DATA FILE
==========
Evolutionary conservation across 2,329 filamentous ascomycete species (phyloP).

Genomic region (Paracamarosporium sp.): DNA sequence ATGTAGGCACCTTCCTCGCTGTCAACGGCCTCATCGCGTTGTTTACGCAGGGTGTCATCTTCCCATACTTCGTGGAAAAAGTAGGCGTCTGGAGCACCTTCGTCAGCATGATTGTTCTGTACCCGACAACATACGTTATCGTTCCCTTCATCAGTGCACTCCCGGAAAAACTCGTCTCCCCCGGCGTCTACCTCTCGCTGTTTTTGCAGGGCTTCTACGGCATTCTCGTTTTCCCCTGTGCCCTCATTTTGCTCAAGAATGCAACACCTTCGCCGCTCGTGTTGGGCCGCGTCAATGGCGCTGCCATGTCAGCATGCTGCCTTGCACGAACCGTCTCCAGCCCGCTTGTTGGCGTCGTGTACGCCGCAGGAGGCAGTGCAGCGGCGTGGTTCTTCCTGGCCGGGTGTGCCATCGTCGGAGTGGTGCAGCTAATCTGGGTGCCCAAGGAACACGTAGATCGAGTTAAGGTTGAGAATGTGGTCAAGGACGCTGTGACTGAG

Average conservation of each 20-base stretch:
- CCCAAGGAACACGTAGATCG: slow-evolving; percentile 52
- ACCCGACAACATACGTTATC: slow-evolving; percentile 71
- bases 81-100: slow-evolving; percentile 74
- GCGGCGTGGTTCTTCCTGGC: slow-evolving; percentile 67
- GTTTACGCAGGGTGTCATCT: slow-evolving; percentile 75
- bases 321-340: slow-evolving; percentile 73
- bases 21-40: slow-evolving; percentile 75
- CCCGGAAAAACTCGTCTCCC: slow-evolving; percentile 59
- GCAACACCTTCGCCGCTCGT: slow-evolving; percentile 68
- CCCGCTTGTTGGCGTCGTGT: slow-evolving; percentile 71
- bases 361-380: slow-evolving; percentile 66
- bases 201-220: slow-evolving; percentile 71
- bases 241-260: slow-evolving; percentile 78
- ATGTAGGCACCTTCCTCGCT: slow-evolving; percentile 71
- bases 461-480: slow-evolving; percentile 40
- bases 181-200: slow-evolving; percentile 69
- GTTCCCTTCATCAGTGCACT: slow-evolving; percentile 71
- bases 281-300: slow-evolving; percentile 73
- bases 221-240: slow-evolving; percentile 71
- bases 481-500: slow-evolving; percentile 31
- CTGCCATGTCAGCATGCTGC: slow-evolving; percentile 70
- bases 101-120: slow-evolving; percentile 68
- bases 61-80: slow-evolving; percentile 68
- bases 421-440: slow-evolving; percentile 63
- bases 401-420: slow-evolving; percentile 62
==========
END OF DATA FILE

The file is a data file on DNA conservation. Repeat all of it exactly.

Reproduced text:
Evolutionary conservation across 2,329 filamentous ascomycete species (phyloP).

Genomic region (Paracamarosporium sp.): DNA sequence ATGTAGGCACCTTCCTCGCTGTCAACGGCCTCATCGCGTTGTTTACGCAGGGTGTCATCTTCCCATACTTCGTGGAAAAAGTAGGCGTCTGGAGCACCTTCGTCAGCATGATTGTTCTGTACCCGACAACATACGTTATCGTTCCCTTCATCAGTGCACTCCCGGAAAAACTCGTCTCCCCCGGCGTCTACCTCTCGCTGTTTTTGCAGGGCTTCTACGGCATTCTCGTTTTCCCCTGTGCCCTCATTTTGCTCAAGAATGCAACACCTTCGCCGCTCGTGTTGGGCCGCGTCAATGGCGCTGCCATGTCAGCATGCTGCCTTGCACGAACCGTCTCCAGCCCGCTTGTTGGCGTCGTGTACGCCGCAGGAGGCAGTGCAGCGGCGTGGTTCTTCCTGGCCGGGTGTGCCATCGTCGGAGTGGTGCAGCTAATCTGGGTGCCCAAGGAACACGTAGATCGAGTTAAGGTTGAGAATGTGGTCAAGGACGCTGTGACTGAG

Average conservation of each 20-base stretch:
- CCCAAGGAACACGTAGATCG: slow-evolving; percentile 52
- ACCCGACAACATACGTTATC: slow-evolving; percentile 71
- bases 81-100: slow-evolving; percentile 74
- GCGGCGTGGTTCTTCCTGGC: slow-evolving; percentile 67
- GTTTACGCAGGGTGTCATCT: slow-evolving; percentile 75
- bases 321-340: slow-evolving; percentile 73
- bases 21-40: slow-evolving; percentile 75
- CCCGGAAAAACTCGTCTCCC: slow-evolving; percentile 59
- GCAACACCTTCGCCGCTCGT: slow-evolving; percentile 68
- CCCGCTTGTTGGCGTCGTGT: slow-evolving; percentile 71
- bases 361-380: slow-evolving; percentile 66
- bases 201-220: slow-evolving; percentile 71
- bases 241-260: slow-evolving; percentile 78
- ATGTAGGCACCTTCCTCGCT: slow-evolving; percentile 71
- bases 461-480: slow-evolving; percentile 40
- bases 181-200: slow-evolving; percentile 69
- GTTCCCTTCATCAGTGCACT: slow-evolving; percentile 71
- bases 281-300: slow-evolving; percentile 73
- bases 221-240: slow-evolving; percentile 71
- bases 481-500: slow-evolving; percentile 31
- CTGCCATGTCAGCATGCTGC: slow-evolving; percentile 70
- bases 101-120: slow-evolving; percentile 68
- bases 61-80: slow-evolving; percentile 68
- bases 421-440: slow-evolving; percentile 63
- bases 401-420: slow-evolving; percentile 62